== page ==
Scientists have taught rats to drive tiny cars

24 October 2019, 09:39 | Updated: 24 October 2019, 16:25

Researchers have taught rats to drive tiny little cars in order to receive treats in a study which could help scientists understand how learning skills affect the human mind and stress levels.

They discovered not only that rats can learn to drive little cars but that rats which were housed in an "enriched environment" designed to stimulate them with ladders and toys were able to learn better than a control group in normal housing.

According to Professor Kelly Lambert at the University of Richmond, Virginia, the study bears a lot of relevance for the way that the human mind works too.

It advances her theory regarding "the well-grounded brain, the brain which is engaged in authentic interactions with the real world and the social world rather than looking at Facebook."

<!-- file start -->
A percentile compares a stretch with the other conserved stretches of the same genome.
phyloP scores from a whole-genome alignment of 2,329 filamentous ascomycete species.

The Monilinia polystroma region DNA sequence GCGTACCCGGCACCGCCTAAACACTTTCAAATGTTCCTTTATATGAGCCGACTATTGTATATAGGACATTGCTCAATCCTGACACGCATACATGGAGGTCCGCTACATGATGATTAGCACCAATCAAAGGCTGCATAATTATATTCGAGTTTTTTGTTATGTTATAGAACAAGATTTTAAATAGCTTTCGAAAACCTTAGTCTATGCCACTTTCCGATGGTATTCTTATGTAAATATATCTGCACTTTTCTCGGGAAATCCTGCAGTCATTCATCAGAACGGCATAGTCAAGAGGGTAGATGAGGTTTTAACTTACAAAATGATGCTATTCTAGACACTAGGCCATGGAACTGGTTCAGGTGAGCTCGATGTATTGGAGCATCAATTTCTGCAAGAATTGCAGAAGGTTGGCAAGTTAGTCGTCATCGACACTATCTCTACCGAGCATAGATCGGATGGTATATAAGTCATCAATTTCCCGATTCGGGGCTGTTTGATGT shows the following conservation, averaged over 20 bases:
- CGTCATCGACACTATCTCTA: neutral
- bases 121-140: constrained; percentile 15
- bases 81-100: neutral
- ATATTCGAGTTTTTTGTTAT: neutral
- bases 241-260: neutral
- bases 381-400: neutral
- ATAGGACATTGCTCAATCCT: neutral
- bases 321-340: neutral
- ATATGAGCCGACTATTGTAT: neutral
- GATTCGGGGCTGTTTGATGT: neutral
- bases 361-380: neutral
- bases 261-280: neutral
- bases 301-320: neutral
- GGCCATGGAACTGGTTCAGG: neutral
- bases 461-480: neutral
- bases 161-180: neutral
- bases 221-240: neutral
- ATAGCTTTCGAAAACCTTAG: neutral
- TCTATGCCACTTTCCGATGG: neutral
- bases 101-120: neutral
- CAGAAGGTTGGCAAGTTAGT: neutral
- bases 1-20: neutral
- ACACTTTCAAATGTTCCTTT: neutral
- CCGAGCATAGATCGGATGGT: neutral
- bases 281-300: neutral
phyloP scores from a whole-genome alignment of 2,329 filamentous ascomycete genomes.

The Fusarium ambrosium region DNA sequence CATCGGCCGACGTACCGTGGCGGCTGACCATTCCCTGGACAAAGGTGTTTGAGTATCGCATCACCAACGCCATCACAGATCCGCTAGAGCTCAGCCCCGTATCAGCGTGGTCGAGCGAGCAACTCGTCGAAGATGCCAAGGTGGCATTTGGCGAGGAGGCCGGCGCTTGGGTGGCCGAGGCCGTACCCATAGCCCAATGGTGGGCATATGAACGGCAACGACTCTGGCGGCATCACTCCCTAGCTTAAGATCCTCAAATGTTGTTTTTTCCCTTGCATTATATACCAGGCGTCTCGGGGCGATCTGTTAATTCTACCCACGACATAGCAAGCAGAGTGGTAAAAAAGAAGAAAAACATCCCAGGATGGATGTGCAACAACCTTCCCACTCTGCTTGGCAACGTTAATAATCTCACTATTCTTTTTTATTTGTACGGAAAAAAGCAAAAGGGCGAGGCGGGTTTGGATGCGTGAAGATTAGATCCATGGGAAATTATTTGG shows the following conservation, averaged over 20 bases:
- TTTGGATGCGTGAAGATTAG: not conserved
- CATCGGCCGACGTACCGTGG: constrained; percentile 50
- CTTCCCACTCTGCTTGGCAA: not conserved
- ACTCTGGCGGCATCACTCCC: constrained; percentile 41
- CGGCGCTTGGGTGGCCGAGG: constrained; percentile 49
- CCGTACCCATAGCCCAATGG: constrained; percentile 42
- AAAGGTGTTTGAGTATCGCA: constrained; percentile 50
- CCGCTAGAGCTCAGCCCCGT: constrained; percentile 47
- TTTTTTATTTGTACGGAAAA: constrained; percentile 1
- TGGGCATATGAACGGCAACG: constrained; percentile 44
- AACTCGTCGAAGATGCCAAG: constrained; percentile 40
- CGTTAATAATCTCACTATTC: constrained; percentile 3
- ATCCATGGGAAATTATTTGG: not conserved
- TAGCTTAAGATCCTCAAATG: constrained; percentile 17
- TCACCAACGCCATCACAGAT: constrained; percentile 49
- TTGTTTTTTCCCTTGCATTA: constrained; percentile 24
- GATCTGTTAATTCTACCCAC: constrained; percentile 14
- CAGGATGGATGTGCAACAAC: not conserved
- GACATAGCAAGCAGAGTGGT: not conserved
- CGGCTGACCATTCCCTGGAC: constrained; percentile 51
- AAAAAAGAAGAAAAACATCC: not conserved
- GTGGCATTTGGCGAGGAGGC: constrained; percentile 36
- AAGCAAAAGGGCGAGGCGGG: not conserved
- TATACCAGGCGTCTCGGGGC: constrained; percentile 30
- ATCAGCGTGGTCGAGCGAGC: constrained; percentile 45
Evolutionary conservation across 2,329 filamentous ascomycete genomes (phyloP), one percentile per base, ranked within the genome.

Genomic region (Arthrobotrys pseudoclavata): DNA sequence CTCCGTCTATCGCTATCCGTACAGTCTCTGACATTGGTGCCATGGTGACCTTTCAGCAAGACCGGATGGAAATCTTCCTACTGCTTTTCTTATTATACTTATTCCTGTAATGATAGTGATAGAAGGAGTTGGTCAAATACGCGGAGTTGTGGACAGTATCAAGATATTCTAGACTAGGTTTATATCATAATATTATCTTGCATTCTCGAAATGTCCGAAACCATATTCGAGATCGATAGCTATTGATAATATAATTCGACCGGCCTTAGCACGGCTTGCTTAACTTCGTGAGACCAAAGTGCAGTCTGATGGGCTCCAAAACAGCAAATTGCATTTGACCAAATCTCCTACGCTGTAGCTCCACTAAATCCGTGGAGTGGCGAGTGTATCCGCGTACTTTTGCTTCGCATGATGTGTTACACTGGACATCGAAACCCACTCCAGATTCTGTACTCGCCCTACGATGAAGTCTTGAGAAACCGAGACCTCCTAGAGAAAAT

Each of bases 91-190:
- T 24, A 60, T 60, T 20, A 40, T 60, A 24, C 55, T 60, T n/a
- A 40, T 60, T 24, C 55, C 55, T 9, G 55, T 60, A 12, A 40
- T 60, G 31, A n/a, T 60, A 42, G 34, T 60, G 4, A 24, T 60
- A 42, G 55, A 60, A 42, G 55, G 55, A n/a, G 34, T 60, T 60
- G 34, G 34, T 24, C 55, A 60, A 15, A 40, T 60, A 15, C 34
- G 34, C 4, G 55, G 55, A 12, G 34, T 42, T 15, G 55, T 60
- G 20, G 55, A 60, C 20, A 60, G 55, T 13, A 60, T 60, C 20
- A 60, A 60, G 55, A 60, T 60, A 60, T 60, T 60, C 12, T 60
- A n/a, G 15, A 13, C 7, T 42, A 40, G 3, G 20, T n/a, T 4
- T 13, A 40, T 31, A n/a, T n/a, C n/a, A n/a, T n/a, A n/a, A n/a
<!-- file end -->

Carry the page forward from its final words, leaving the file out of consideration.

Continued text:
The study used a tiny car constructed from a plastic jug on wheels. The floor was made of aluminium, and three copper bars allowed the rat to steer by gripping any of the bars with their pars, completing an electrical circuit.

In order to encourage the rats to learn to drive, the researchers placed a sweet cereal product within a particularly constructed arena.

The team then attempted to push the rats to drive in more complicated ways by placing the treats in increasingly distant points from them and at difficult angles.

"They learned to navigate the car in unique ways and engaged in steering patterns they had never used to eventually arrive at the reward," said Prof Lambert.

Her study also examined the rats' droppings and discovered that learning to drive appeared to relax them, judging by the levels of stress hormones they were excreting.

According to Prof Lambert, who was interviewed by New Scientist, her study suggests that researchers could "potentially replace traditional maze tests with more complex driving tasks when using rat models to study neuropsychiatric conditions".